int my_var_b(); // DOES NOT call the int object's empty constructor.
    my_var_b = 10; // ERROR, the previous line declares a function.
    return my_var_a;
    }
    ^^^^^^ Declares a new function in the function/method body WTF? (because C lets you do that, for better or worse... )
    use: int myvar; to "instantiate" a new int "object" using the empty constructor instead... So, why can't I subclass an int? class my_number : public int { ... }; ARGH.

    Look, it's clearly time to stop hacking extra features into the language, or stop letting it be hindered by legacy C conventions / syntax. I think that C++ could be much better than it is if it weren't pandering to C coders... It's too bad that we started down that path with C++, there's far too much time and energy invested to reboot it now.

    I'm glad for some of the new C++ features, but at this point there's not much to celebrate for me -- Doing without for so long has caused us to create our own systems: the C++0x garbage collector is incompatible with my multi-threaded hybrid strategy (pool / slab & heap-like) memory manager (thank Spaghetti Monster, theirs is optional), I already have a ton of code that uses my cross platform multi-threading libraries, we've been using a HashContainer for over 10 years in our company...

    C++0x7DB adoption to us means: "Oh great, they finally got around to standardizing all these things we've needed for years and made ourselves -- It's going to be a headache writing new code that conforms to the new standard while remaining compatible with our current code-base."

    (And there was much rejoicing: "... yay... ")

  • Re:Like a zombie (Score:5, Insightful)

    by Xtifr (1323) on Saturday March 26, 2011 @07:53PM (#35625820) Homepage

    Or for the projects where having to manage every allocation and deletion is tedious and gets in the way of actually implementing a program.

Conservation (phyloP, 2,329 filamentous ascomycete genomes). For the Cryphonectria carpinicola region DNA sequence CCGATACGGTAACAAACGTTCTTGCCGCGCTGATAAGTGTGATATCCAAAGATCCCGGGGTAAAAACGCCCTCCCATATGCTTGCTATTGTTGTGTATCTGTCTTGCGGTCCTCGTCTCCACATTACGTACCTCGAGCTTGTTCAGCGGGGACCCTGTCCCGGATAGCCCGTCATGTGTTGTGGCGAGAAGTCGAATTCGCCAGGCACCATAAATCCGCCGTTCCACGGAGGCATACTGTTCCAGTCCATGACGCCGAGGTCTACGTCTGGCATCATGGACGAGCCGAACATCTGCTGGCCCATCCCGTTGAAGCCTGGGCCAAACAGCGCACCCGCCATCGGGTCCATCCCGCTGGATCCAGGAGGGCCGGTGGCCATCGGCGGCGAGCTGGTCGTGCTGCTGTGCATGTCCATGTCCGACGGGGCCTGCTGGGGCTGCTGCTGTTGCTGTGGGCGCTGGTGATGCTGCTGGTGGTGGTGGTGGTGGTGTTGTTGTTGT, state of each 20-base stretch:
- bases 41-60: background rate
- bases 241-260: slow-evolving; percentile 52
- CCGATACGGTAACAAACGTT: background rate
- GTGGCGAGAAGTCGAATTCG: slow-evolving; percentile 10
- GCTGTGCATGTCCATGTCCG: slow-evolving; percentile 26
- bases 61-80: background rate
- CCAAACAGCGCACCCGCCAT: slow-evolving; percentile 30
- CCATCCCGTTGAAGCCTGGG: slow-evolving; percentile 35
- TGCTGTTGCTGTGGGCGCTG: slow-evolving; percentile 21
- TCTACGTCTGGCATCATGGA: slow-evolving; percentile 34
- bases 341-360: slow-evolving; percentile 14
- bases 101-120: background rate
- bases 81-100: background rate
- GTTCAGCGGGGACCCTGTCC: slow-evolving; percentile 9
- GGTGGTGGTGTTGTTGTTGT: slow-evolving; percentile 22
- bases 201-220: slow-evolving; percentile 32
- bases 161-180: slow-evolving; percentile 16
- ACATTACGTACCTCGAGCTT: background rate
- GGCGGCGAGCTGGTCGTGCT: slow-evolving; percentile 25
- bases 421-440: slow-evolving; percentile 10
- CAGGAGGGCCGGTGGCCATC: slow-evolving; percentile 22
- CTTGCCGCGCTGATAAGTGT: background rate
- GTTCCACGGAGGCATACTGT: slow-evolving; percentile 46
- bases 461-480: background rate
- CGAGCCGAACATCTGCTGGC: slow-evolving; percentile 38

you know, for folks that never understood what RAII (Resource Acquisition Is Initialization) is or how to use it.

    C++ offers both dumb pointers (for those rare occasions when you actually need them) and smart pointers, and C++0x will offer vastly improved smart pointers (shared_ptr)--currently available in Boost, and one of the best reasons for using Boost up until now.

    People who insist on writing C++ as if it were a mildly enhanced form of C have no one to blame but themselves for the problems they encounter.

    It is a valid complaint that C++ makes creating dumb (dangerous) pointers so much easier than smart pointers, but then if you use RAII for your classes more broadly, the need for pointers of any type is usually greatly reduced. Why, you can create whole complex structures of trees of lists of sets of strings, modify them wildly on-the-fly, and never once have to worry about pointers or allocation or deallocation.

    There are plenty of reasons to complain about C++. The language is full of warts, and has some really tedious and error-prone corners. But if your complaint is simply about overuse/abuse of pointers leading to memory leaks, Ur Doin' It Rong(tm)!